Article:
The Associated Press
WILLIAMSBURG, Va. ִ If the government thing doesn't work, maybe Newt Gingrich and Bob Dole can try their hand at standup comedy.
Senator Dole, of course, is renowned for his always-funny, often-caustic jokes. The Republican romp in the midterm elections has only added to his material.
Speaking to a Republican Governors Association meeting Tuesday, Dole took note of the less-than-fashionable floral shirt President Clinton was photographed wearing during his recent trip to Indonesia to discuss trade with Asian leaders.
"If you have to wear those kinds of shirts, I'm not sure I'm going to run," quipped Dole, a prospective 1996 GOP presidential candidate.
Dole's presidential ambitions also factored into a friendly poke at Newt Gingrich, who will be second in the line of succession to the presidency once he becomes House speaker in January, and who has been getting more than his share of media coverage since the elections.
"I generally follow Newt these days on these TV shows," Dole said. "He's in line to be president. I'm not sure what I'm in line to be."
Gingrich, too, made a joke about his high profile these days.
He said his mother called to tell him "she thinks I'm overexposed," but he promised the governors he would be dropping out of sight soon to take a vacation with his family.
"I won't be bothering you
except on reruns," Gingrich said.
As the first GOP speaker in 40 years, Gingrich doesn't have anyone to talk to about what the job entails. So he says he's been reading a book about Joseph Martin of Massachusetts, the last Republican speaker, back in 1954.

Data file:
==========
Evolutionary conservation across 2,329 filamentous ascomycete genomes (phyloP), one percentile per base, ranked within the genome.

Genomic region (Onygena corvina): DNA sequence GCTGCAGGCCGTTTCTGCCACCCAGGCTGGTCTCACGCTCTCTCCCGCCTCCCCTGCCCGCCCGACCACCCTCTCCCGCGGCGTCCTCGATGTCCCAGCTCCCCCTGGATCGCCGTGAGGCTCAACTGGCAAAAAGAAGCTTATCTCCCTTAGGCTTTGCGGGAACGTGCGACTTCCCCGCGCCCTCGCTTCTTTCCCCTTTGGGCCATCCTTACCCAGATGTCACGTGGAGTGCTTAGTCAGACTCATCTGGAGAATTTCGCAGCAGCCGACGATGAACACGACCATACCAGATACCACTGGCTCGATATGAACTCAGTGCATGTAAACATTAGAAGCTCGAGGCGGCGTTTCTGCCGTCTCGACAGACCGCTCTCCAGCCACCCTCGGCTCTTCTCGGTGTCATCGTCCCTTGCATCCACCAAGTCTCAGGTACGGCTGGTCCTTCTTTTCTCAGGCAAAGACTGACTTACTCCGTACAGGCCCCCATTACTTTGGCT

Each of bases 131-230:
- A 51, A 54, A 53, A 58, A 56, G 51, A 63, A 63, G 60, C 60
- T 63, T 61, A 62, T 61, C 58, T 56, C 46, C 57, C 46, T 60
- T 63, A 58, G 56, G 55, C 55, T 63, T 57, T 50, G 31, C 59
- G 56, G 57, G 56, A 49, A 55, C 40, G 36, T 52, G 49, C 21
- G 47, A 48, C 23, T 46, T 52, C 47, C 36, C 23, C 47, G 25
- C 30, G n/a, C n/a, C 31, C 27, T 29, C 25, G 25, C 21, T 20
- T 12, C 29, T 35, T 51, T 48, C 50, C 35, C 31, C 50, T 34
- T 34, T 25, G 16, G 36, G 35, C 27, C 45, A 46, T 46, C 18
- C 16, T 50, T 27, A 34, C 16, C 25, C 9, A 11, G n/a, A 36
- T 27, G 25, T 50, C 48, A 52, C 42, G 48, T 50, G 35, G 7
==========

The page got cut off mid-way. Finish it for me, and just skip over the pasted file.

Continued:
One luxury Martin had, Gingrich noted, is that the House proceedings weren't televised then.
Now, with little time to prepare for his new job, Gingrich said his every move will be captured by the cameras. "Now my mother is going to call, 'Why did you do that?'" he said.
Dole and Gingrich weren't the only two in a joking mood at the meeting.
Republican National Committee Chairman Haley Barbour told the GOP governors that Republicans had benefited from a tsunami in the elections.
"Tsunami, by the way, is a Japanese word," Barbour said. "It means we beat the Democrats' brains out."
Barbour reached back a few years for another stab at humor.
Late in the campaign, he noted, there was speculation of a sudden Democratic surge. But he said it was nothing more than a hectic flush.
"Hectic flush is an old medical term," Barbour explained. "Back when folks used to die of consumption, it was very common for them to rally before they died. They'd look better and feel better, be lucid and speak to everybody. . Then they'd die. The Democrats had a hectic flush just before Election Day.'"
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